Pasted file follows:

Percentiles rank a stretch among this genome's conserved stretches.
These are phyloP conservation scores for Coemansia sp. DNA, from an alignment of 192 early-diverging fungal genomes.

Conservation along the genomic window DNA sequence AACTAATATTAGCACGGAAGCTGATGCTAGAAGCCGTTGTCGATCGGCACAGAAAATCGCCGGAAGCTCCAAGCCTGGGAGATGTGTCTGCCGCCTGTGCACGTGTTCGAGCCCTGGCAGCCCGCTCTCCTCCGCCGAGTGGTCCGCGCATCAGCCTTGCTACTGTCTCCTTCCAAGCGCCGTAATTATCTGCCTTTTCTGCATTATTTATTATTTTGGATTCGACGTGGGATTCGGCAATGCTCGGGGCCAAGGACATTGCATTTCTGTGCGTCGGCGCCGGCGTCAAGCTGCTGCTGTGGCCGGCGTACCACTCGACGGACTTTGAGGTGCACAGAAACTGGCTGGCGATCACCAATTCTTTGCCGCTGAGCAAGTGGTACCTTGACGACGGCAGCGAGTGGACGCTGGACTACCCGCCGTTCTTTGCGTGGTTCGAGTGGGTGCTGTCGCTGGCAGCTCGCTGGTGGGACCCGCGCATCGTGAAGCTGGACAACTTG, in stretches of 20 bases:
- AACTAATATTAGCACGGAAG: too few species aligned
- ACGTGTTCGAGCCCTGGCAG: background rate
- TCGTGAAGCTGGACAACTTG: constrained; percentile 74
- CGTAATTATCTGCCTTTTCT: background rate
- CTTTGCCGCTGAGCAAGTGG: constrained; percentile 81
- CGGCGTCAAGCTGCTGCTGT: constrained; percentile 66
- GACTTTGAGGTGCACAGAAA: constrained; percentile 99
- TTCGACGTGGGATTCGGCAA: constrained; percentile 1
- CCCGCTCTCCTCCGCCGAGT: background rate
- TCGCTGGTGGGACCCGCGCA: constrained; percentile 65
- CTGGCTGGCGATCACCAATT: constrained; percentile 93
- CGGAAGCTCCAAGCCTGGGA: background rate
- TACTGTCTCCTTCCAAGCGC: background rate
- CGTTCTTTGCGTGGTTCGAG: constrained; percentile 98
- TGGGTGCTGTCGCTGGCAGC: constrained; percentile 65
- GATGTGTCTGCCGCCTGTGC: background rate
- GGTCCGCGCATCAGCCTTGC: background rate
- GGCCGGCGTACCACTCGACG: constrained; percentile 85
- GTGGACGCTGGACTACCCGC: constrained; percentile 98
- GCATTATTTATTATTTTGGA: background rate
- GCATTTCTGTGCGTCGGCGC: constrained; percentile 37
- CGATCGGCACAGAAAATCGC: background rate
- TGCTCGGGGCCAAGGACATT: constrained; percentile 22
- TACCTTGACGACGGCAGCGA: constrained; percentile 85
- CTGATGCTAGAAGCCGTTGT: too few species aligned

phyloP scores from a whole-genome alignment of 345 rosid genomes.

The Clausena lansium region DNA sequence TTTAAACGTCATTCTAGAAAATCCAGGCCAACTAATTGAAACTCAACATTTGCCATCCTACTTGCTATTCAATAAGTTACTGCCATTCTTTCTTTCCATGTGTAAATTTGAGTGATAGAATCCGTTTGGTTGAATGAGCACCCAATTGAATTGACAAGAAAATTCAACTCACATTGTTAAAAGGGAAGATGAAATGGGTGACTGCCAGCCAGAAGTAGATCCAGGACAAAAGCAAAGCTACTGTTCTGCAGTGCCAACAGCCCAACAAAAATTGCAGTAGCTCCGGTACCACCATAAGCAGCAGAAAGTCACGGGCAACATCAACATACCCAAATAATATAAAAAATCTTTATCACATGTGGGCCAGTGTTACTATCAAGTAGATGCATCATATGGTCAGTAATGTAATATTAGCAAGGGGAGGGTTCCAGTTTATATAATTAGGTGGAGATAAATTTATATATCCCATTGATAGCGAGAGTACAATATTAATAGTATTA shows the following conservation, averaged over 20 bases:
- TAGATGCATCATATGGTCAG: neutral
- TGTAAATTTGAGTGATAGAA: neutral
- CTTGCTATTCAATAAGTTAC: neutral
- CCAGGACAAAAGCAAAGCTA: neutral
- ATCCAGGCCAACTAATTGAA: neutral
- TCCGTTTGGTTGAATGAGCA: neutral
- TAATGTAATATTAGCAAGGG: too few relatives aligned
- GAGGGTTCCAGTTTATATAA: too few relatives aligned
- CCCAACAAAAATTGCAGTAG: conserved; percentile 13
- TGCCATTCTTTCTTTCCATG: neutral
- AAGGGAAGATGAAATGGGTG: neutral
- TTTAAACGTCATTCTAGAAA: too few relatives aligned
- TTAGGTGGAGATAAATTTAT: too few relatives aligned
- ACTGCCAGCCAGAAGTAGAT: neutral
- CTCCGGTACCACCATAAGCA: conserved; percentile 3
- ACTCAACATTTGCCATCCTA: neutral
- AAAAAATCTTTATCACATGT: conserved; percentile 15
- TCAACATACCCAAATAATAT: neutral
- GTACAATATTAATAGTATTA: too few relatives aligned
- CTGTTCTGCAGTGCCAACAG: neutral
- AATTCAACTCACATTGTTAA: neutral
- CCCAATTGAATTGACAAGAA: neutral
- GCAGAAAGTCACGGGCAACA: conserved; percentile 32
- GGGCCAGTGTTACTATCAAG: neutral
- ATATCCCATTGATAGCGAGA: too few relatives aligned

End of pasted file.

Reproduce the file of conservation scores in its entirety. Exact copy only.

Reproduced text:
Percentiles rank a stretch among this genome's conserved stretches.
These are phyloP conservation scores for Coemansia sp. DNA, from an alignment of 192 early-diverging fungal genomes.

Conservation along the genomic window DNA sequence AACTAATATTAGCACGGAAGCTGATGCTAGAAGCCGTTGTCGATCGGCACAGAAAATCGCCGGAAGCTCCAAGCCTGGGAGATGTGTCTGCCGCCTGTGCACGTGTTCGAGCCCTGGCAGCCCGCTCTCCTCCGCCGAGTGGTCCGCGCATCAGCCTTGCTACTGTCTCCTTCCAAGCGCCGTAATTATCTGCCTTTTCTGCATTATTTATTATTTTGGATTCGACGTGGGATTCGGCAATGCTCGGGGCCAAGGACATTGCATTTCTGTGCGTCGGCGCCGGCGTCAAGCTGCTGCTGTGGCCGGCGTACCACTCGACGGACTTTGAGGTGCACAGAAACTGGCTGGCGATCACCAATTCTTTGCCGCTGAGCAAGTGGTACCTTGACGACGGCAGCGAGTGGACGCTGGACTACCCGCCGTTCTTTGCGTGGTTCGAGTGGGTGCTGTCGCTGGCAGCTCGCTGGTGGGACCCGCGCATCGTGAAGCTGGACAACTTG, in stretches of 20 bases:
- AACTAATATTAGCACGGAAG: too few species aligned
- ACGTGTTCGAGCCCTGGCAG: background rate
- TCGTGAAGCTGGACAACTTG: constrained; percentile 74
- CGTAATTATCTGCCTTTTCT: background rate
- CTTTGCCGCTGAGCAAGTGG: constrained; percentile 81
- CGGCGTCAAGCTGCTGCTGT: constrained; percentile 66
- GACTTTGAGGTGCACAGAAA: constrained; percentile 99
- TTCGACGTGGGATTCGGCAA: constrained; percentile 1
- CCCGCTCTCCTCCGCCGAGT: background rate
- TCGCTGGTGGGACCCGCGCA: constrained; percentile 65
- CTGGCTGGCGATCACCAATT: constrained; percentile 93
- CGGAAGCTCCAAGCCTGGGA: background rate
- TACTGTCTCCTTCCAAGCGC: background rate
- CGTTCTTTGCGTGGTTCGAG: constrained; percentile 98
- TGGGTGCTGTCGCTGGCAGC: constrained; percentile 65
- GATGTGTCTGCCGCCTGTGC: background rate
- GGTCCGCGCATCAGCCTTGC: background rate
- GGCCGGCGTACCACTCGACG: constrained; percentile 85
- GTGGACGCTGGACTACCCGC: constrained; percentile 98
- GCATTATTTATTATTTTGGA: background rate
- GCATTTCTGTGCGTCGGCGC: constrained; percentile 37
- CGATCGGCACAGAAAATCGC: background rate
- TGCTCGGGGCCAAGGACATT: constrained; percentile 22
- TACCTTGACGACGGCAGCGA: constrained; percentile 85
- CTGATGCTAGAAGCCGTTGT: too few species aligned

phyloP scores from a whole-genome alignment of 345 rosid genomes.

The Clausena lansium region DNA sequence TTTAAACGTCATTCTAGAAAATCCAGGCCAACTAATTGAAACTCAACATTTGCCATCCTACTTGCTATTCAATAAGTTACTGCCATTCTTTCTTTCCATGTGTAAATTTGAGTGATAGAATCCGTTTGGTTGAATGAGCACCCAATTGAATTGACAAGAAAATTCAACTCACATTGTTAAAAGGGAAGATGAAATGGGTGACTGCCAGCCAGAAGTAGATCCAGGACAAAAGCAAAGCTACTGTTCTGCAGTGCCAACAGCCCAACAAAAATTGCAGTAGCTCCGGTACCACCATAAGCAGCAGAAAGTCACGGGCAACATCAACATACCCAAATAATATAAAAAATCTTTATCACATGTGGGCCAGTGTTACTATCAAGTAGATGCATCATATGGTCAGTAATGTAATATTAGCAAGGGGAGGGTTCCAGTTTATATAATTAGGTGGAGATAAATTTATATATCCCATTGATAGCGAGAGTACAATATTAATAGTATTA shows the following conservation, averaged over 20 bases:
- TAGATGCATCATATGGTCAG: neutral
- TGTAAATTTGAGTGATAGAA: neutral
- CTTGCTATTCAATAAGTTAC: neutral
- CCAGGACAAAAGCAAAGCTA: neutral
- ATCCAGGCCAACTAATTGAA: neutral
- TCCGTTTGGTTGAATGAGCA: neutral
- TAATGTAATATTAGCAAGGG: too few relatives aligned
- GAGGGTTCCAGTTTATATAA: too few relatives aligned
- CCCAACAAAAATTGCAGTAG: conserved; percentile 13
- TGCCATTCTTTCTTTCCATG: neutral
- AAGGGAAGATGAAATGGGTG: neutral
- TTTAAACGTCATTCTAGAAA: too few relatives aligned
- TTAGGTGGAGATAAATTTAT: too few relatives aligned
- ACTGCCAGCCAGAAGTAGAT: neutral
- CTCCGGTACCACCATAAGCA: conserved; percentile 3
- ACTCAACATTTGCCATCCTA: neutral
- AAAAAATCTTTATCACATGT: conserved; percentile 15
- TCAACATACCCAAATAATAT: neutral
- GTACAATATTAATAGTATTA: too few relatives aligned
- CTGTTCTGCAGTGCCAACAG: neutral
- AATTCAACTCACATTGTTAA: neutral
- CCCAATTGAATTGACAAGAA: neutral
- GCAGAAAGTCACGGGCAACA: conserved; percentile 32
- GGGCCAGTGTTACTATCAAG: neutral
- ATATCCCATTGATAGCGAGA: too few relatives aligned